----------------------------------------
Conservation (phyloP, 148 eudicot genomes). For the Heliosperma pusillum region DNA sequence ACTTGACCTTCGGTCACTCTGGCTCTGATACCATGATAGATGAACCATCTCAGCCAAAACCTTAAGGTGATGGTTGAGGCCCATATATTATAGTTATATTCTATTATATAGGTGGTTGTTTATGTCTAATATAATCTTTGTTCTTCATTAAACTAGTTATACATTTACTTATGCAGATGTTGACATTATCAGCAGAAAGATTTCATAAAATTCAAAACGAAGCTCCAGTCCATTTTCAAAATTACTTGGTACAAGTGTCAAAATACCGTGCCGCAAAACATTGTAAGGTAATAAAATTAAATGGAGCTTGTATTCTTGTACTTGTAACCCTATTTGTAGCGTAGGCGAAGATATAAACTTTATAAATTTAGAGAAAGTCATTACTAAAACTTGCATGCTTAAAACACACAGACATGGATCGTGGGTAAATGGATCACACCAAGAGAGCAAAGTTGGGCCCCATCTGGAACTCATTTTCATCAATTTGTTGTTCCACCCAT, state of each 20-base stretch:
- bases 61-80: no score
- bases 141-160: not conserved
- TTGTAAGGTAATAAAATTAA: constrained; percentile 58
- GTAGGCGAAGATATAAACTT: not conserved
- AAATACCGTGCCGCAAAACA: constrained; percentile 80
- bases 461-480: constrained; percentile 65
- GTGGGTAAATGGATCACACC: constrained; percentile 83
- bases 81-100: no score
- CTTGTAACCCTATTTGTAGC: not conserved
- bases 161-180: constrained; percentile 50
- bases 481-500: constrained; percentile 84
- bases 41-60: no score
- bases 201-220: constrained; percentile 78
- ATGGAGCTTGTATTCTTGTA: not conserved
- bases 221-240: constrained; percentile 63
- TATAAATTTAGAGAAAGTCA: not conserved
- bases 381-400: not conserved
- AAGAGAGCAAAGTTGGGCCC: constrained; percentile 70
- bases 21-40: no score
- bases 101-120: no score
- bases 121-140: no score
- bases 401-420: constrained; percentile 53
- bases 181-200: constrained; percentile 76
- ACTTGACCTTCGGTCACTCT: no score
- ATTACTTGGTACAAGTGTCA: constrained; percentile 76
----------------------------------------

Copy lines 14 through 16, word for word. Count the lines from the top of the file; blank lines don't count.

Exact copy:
- bases 201-220: constrained; percentile 78
- ATGGAGCTTGTATTCTTGTA: not conserved
- bases 221-240: constrained; percentile 63